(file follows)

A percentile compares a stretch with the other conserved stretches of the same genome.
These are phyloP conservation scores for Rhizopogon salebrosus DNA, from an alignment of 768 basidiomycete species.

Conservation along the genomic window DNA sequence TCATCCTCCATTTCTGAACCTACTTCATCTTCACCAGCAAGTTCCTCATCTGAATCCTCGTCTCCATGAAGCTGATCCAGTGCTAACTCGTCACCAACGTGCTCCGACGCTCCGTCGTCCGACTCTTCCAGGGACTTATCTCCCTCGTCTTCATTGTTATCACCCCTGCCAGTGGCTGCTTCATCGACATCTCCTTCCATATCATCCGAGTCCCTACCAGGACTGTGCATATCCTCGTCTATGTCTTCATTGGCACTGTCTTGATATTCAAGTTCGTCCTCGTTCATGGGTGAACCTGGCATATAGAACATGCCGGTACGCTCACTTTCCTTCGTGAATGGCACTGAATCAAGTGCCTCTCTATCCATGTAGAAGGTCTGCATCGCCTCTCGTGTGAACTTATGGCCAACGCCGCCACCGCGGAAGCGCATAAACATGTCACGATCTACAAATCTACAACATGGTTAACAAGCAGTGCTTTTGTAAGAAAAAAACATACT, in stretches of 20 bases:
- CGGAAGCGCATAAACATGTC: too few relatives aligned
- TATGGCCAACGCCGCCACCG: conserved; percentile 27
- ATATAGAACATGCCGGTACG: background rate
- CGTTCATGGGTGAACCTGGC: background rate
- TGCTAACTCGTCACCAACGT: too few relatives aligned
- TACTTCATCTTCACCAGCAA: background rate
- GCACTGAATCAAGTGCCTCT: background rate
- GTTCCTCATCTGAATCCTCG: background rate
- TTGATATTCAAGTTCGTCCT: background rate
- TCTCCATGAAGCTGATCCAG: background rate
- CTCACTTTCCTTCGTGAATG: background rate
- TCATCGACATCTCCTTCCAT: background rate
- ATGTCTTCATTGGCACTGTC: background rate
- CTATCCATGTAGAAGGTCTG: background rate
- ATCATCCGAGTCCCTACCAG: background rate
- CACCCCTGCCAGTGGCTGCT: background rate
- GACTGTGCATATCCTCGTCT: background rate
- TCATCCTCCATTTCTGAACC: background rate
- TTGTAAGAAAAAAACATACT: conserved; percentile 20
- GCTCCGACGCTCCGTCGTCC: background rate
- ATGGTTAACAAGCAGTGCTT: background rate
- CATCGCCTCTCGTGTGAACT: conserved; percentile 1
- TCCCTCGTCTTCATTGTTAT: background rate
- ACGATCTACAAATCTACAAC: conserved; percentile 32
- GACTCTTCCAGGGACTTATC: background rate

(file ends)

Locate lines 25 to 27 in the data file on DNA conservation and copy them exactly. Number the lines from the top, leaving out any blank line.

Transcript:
- CATCGCCTCTCGTGTGAACT: conserved; percentile 1
- TCCCTCGTCTTCATTGTTAT: background rate
- ACGATCTACAAATCTACAAC: conserved; percentile 32